COVID-19 wreaked havoc on the Canadian and global economies. In February 2020, prior to the COVID-19 economic shutdown, the unemployment rate was 5.6%. Just three months later, the jobless rate hit a record high 13.7%.
Since then, as the economy has reopened, Canada’s unemployment rate has steadily fallen. In fact, Canada’s jobless rate plunged to 5.5% in February, the lowest reading since the start of the pandemic and one of the lowest readings since the mid-1970s. Despite the strong job creation and economic growth, there are still concerns Canada could face a recession.
How Is the Canadian Economy Doing?
Thanks to a red-hot economy, Canadian employers created 337,000 jobs in February with the jobless rate falling to 5.5%. This trounces previous forecasts calling for 160,000 jobs and a jobless rate of 6.2%.
After the report was releases, the Canadian dollar rose and bond yields jumped, as investors rebalanced their expectations to align with a strong Canadian economy. Before the report, the Canadian dollar was worth USD$0.78. It is currently hovering at around USD$0.80.
The strong job creation forced Bay Street to revaluate their outlook for the Canadian economy. Scotiabank upped its first quarter gross domestic product (GDP) guidance to an annual rate of 4.1%. In January, the Bank of Canada anticipated first quarter GDP growth of approximately 2.0%.
Despite the strong job creation, inflation continues to be a burden with the consumer price index surging to 5.1% in January, significantly higher than the Bank of Canada’s target of two percent. This paves the path for steeper interest rate hikes over the coming quarters.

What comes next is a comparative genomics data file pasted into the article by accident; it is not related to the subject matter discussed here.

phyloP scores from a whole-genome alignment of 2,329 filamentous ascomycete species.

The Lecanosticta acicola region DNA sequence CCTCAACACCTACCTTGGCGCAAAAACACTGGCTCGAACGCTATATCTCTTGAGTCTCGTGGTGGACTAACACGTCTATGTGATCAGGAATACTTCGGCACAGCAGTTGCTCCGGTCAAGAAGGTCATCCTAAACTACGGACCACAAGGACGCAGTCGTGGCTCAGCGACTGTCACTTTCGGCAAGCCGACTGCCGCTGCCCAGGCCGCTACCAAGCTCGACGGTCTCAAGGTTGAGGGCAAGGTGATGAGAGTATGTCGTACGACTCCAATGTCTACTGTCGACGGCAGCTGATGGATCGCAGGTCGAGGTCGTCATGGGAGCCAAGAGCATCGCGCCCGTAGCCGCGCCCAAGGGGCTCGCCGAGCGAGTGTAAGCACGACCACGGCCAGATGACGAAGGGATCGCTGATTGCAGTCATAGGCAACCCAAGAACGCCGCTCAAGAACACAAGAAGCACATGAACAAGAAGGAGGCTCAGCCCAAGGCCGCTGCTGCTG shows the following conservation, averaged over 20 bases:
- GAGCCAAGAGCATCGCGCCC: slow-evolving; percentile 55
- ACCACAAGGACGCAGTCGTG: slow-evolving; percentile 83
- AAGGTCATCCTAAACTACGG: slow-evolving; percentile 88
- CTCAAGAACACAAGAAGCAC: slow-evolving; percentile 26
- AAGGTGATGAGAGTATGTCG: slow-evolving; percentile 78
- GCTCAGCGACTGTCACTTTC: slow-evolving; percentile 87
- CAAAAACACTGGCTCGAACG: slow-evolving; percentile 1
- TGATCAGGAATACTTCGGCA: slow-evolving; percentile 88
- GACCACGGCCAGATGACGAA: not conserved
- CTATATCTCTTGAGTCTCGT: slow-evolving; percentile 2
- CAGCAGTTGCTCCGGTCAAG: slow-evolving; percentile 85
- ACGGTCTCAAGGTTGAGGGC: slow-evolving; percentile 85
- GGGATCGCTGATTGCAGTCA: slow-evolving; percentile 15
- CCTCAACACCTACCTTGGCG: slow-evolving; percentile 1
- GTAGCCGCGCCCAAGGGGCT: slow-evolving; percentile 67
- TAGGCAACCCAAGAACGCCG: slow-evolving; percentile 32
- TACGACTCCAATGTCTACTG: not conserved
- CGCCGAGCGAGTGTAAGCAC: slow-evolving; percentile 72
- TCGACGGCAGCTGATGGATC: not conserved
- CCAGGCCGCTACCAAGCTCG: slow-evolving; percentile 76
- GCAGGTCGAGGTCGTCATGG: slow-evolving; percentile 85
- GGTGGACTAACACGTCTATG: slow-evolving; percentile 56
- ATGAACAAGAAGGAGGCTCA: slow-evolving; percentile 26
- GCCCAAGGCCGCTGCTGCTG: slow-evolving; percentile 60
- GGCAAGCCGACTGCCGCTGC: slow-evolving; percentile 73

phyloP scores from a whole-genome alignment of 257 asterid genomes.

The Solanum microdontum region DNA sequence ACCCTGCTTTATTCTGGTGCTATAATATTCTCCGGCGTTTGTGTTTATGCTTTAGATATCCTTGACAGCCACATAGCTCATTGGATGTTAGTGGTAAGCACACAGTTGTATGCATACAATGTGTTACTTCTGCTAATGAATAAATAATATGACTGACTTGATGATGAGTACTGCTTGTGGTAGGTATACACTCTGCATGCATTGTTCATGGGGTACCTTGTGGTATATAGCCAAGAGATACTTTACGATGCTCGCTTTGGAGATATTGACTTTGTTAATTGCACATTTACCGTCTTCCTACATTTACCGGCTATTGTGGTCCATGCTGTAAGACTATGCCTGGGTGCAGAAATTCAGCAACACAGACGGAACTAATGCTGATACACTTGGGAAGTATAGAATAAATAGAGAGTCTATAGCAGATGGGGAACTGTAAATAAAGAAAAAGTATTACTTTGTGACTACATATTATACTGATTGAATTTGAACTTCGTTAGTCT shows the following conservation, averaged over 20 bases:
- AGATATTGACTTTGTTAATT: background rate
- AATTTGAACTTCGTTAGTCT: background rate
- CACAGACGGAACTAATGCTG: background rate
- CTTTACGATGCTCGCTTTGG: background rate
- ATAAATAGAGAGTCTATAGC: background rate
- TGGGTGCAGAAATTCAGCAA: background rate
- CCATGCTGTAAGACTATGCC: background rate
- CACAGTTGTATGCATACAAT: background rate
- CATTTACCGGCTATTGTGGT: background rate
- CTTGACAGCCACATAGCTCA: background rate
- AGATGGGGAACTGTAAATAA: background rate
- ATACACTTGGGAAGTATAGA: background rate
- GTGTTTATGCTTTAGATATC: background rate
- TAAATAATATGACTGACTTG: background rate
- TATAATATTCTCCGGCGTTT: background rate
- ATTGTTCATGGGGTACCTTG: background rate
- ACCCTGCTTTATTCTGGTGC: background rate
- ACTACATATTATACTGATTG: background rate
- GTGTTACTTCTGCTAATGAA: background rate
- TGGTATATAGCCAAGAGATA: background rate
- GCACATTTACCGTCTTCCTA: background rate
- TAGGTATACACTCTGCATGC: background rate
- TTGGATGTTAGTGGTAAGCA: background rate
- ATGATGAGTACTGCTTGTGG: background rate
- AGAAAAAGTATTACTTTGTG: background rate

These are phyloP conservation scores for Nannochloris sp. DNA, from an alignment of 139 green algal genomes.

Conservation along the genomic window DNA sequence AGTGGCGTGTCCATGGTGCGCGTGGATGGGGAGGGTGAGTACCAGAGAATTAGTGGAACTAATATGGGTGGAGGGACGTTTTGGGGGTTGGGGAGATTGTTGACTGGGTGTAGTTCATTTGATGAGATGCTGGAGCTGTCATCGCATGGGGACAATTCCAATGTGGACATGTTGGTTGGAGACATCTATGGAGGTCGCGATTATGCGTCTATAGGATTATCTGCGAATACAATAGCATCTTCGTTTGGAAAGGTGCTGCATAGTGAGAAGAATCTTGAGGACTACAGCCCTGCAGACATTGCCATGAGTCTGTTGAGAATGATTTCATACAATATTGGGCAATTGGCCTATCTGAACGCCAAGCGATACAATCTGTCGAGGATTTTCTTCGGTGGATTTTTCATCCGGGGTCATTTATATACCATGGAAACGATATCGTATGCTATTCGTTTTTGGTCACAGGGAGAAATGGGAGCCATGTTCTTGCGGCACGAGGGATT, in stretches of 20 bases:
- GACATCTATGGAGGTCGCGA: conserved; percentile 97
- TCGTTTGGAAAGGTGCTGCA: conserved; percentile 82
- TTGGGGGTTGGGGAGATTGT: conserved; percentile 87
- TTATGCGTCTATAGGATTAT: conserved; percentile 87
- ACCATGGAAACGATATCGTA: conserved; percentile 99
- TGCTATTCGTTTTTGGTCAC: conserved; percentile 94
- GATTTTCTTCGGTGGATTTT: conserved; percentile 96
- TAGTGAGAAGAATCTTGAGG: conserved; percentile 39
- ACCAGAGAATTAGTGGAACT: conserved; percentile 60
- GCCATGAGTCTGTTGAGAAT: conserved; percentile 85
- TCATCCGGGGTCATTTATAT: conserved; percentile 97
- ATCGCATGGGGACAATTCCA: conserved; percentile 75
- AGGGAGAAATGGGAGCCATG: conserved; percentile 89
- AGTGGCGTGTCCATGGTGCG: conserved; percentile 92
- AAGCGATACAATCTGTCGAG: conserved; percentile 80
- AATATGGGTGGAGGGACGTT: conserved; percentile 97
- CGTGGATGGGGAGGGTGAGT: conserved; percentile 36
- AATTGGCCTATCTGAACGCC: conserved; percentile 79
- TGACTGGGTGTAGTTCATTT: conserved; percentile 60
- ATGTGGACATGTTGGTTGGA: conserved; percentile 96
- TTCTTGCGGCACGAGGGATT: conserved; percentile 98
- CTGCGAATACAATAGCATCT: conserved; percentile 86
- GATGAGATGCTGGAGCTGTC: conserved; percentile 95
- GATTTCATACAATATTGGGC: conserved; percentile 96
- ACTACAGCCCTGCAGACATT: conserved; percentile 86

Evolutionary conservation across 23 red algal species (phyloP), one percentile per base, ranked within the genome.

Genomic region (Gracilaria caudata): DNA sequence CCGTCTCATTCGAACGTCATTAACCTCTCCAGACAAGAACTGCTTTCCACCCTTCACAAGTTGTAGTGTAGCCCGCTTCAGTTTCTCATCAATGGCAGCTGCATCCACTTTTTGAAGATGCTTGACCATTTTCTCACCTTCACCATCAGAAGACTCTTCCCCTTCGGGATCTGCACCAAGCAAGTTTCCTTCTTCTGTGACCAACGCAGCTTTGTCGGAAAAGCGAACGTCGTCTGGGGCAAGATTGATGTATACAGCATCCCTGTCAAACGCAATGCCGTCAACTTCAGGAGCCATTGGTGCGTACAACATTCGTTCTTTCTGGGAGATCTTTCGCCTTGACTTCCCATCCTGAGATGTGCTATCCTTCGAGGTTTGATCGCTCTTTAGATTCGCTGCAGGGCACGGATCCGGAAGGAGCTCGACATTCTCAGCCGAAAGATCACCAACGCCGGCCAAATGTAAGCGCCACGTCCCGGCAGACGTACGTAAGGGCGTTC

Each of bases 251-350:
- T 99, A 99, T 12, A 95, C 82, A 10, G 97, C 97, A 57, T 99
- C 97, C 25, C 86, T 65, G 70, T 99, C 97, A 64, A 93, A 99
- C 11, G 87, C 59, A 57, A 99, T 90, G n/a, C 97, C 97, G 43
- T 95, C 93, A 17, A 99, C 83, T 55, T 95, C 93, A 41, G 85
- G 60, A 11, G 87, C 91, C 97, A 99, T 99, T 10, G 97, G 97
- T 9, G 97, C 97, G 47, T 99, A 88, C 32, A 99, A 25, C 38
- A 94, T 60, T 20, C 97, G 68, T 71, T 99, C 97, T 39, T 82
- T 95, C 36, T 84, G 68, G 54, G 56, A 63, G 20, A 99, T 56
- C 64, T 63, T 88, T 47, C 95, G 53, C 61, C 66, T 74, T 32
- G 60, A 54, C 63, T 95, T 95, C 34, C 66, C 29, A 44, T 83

What Could Derail the Canadian Economy?
Despite the red-hot economy and job creation there are growing concerns Canada could face a recession. How? The war in Ukraine is a bit of a wildcard. Even though Canadian companies and investors have little exposure to Russia, the war is undermining global growth. And Canada relies heavily on trade. Slower growth in the rest of the world means slower economic growth in Canada.
The U.S. is Canada’s largest trading partner with our exports to the U.S. historically accounting for around 75% of annual trade. With inflation south of the border at a four-decade high, rising interest rates, and weaker than expected growth expectations, a recession in the U.S. is all but inevitable.
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The strong Canadian economy created an unprecedented number of jobs in February, which points to even bigger interest rates going forward. Unfortunately, higher interest rates weigh heavily on stocks and bonds, which could stagnate or fall as rates climb. A recession in the U.S. could also negatively impact Canadian and global equities.
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